Thursday, Dec 24, 2009, Page 8
The fourth round of talks between Straits Exchange Foundation Chairman Chiang Pin-kung (江丙坤) and Association for Relations Across the Taiwan Strait Chairman Chen Yunlin (陳雲林) is taking place in Taichung. The talks cover quarantine inspections of agricultural products, avoidance of double taxation, fishery labor services cooperation, cooperation in standard inspections and mutual recognition of certification.
The legal nature of routine agreements reached at cross-strait talks is equivalent to that of administrative agreements. They do not have the binding status of law, which means that in case of conflict, the conflicting part of the agreement will be invalid unless it is amended so that it conforms with the law.
The second paragraph of Article 5 of the Act Governing Relations between the Peoples of the Taiwan Area and the Mainland Area (台灣地區與大陸地區人民關係條例) states: “Where the content of the agreement requires any amendment to laws or any new legislation, the administration authorities of the agreement shall submit the agreement through the Executive Yuan to the Legislative Yuan for consideration within 30 days after the execution of the agreement; where its content does not require any amendment to laws or any new legislation, the administration authorities of the agreement shall submit the agreement to the Executive Yuan for approval and to the Legislative Yuan for record, with a confidential procedure if necessary.”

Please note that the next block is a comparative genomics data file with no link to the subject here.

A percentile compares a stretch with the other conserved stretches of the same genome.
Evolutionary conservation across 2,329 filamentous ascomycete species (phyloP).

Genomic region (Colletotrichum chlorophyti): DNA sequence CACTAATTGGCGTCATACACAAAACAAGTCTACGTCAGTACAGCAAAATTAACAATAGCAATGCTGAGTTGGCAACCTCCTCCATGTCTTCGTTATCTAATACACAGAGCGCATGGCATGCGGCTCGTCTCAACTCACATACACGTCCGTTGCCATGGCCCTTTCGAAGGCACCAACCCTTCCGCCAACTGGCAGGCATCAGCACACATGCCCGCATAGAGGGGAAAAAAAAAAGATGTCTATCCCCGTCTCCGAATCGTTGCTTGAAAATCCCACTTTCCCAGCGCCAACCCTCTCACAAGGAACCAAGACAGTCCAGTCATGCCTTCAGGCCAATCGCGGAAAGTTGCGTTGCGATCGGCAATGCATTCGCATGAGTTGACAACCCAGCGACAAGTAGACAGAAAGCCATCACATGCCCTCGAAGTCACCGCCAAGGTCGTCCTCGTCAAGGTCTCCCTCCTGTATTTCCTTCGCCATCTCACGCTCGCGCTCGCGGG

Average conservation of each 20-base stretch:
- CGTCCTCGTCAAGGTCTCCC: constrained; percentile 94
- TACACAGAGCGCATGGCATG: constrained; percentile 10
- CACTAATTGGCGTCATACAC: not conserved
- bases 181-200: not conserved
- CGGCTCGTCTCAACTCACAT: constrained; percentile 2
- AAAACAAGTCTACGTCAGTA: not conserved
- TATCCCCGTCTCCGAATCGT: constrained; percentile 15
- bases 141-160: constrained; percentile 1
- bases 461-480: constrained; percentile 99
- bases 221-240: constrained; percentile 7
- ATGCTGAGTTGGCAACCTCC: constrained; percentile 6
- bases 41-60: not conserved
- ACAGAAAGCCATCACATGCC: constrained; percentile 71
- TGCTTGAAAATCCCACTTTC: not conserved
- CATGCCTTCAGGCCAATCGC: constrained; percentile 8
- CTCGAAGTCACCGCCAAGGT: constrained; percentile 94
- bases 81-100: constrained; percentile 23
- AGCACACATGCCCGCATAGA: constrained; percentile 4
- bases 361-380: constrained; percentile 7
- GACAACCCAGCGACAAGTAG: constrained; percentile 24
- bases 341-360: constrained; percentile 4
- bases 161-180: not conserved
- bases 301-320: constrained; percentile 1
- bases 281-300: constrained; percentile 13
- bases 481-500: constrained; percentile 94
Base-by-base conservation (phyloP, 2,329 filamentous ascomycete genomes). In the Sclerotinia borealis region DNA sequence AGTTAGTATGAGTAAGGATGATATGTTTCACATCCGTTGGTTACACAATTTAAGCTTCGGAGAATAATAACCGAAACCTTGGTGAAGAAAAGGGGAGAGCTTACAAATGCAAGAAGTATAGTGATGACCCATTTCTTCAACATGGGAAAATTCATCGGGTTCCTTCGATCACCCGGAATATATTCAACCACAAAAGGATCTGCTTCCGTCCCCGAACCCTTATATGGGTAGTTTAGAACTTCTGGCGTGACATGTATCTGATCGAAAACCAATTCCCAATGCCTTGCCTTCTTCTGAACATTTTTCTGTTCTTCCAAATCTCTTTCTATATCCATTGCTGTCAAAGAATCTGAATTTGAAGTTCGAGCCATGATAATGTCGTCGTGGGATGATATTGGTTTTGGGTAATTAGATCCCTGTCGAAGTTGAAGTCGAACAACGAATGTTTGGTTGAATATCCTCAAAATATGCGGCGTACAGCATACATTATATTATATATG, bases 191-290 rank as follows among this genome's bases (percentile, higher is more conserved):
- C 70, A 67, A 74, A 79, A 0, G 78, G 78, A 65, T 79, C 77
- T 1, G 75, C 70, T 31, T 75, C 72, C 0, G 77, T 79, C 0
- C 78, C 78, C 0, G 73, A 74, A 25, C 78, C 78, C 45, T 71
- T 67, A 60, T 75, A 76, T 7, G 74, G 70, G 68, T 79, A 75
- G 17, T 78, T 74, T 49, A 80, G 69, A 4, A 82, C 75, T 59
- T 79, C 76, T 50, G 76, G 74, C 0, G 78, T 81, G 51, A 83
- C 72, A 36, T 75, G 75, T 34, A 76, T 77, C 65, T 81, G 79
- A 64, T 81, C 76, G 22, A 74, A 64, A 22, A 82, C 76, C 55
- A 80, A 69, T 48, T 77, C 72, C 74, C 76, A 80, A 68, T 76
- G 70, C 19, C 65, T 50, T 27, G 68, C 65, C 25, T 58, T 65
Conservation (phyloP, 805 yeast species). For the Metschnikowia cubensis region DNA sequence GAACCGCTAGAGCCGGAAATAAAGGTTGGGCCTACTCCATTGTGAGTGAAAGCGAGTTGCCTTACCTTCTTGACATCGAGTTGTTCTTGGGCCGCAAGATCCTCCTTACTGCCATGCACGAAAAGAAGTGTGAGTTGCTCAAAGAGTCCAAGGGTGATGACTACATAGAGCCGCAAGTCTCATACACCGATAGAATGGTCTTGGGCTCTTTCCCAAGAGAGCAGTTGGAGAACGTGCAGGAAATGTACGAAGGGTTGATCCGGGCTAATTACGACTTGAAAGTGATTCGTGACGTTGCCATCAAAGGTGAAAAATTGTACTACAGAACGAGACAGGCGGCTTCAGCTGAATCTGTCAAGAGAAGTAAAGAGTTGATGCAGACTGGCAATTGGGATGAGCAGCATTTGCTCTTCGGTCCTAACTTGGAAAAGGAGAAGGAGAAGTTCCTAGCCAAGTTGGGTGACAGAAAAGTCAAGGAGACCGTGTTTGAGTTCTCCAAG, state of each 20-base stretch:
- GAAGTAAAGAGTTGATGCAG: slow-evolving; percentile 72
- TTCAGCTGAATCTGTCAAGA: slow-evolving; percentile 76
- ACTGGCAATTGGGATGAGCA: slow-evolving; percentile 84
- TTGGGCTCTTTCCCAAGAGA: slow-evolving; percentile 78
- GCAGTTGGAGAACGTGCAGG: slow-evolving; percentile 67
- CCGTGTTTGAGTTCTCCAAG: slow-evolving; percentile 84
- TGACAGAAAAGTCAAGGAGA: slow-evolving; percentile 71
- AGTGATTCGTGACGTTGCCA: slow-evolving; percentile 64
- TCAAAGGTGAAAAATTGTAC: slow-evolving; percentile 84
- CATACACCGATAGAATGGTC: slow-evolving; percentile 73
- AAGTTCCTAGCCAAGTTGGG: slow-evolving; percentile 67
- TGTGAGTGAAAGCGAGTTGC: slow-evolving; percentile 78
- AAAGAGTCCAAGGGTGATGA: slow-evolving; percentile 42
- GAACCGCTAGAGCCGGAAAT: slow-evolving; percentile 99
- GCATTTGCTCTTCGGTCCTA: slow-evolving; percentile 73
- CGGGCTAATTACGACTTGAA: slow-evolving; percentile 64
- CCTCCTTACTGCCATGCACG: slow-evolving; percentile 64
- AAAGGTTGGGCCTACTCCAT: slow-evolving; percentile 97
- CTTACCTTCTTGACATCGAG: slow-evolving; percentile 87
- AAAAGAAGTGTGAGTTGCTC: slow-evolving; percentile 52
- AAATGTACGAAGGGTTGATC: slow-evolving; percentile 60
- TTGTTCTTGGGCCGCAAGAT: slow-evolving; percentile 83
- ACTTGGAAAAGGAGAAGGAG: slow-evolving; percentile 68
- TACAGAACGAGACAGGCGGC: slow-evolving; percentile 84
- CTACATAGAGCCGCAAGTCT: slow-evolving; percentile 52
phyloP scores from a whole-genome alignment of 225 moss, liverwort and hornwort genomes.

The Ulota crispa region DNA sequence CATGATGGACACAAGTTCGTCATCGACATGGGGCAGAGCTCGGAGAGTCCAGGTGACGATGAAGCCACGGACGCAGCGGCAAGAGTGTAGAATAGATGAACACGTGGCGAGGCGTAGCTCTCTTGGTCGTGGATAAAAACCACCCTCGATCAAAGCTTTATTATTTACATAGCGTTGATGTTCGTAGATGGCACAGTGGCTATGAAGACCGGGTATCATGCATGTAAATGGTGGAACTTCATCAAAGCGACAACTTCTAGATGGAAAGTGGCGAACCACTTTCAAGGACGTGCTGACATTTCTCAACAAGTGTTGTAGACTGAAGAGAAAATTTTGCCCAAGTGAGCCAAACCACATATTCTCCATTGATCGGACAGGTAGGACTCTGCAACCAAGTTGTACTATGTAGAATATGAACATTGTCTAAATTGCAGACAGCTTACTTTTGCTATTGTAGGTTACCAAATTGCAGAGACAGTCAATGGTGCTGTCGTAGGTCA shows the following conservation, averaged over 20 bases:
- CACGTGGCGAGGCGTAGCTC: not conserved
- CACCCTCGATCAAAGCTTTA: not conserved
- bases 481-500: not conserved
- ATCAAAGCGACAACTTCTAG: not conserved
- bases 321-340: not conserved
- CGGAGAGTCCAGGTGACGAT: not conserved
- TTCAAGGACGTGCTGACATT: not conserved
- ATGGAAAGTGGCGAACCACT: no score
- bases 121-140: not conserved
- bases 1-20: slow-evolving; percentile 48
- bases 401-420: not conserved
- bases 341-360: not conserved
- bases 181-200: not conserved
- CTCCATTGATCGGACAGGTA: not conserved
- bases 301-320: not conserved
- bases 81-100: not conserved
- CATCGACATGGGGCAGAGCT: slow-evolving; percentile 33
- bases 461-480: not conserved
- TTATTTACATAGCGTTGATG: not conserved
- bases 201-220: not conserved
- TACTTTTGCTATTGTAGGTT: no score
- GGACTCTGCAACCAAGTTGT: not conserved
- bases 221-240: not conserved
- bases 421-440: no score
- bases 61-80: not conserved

This means that if a cross-strait agreement involves legal issues, the Cross-Strait Relations Act only allows the implementation of the pact by way of legal amendment. It cannot become legally binding immediately in the same way that a treaty does.
If the government does not submit a cross-strait agreement to the legislature, any part of the pact that violates the law should be subjected to judicial review and declared invalid.
However, talks on an economic cooperation framework agreement (ECFA) or a peace agreement are of a different nature. These talks focus on issues that are defined by the cross-strait legal relationship. The main point is that the formal text and the legal force these pacts would entail would involve the cross-strait sovereignty dispute.
Unless the People’s Republic of China changes its “one China” standpoint, these issues will lead to great political concern in Taiwan over worries that Taiwan will lose its sovereignty and national status.
Therefore, if the Taiwanese were allowed to participate in the establishment of an economic or sovereignty framework agreement — fundamental cross-strait agreements — through a fair referendum, and if the government were also willing to open up public debate about these agreements, only then would it be possible to build public confidence in the peaceful development of cross-strait relations, and only then would further collective action to declare de jure independence for Taiwan no longer be a pressing matter.
Tseng Chien-yuan is an associate professor of public administration at Chung Hua University and a member of Taiwan Thinktank.
TRANSLATED BY JENS KASTNER
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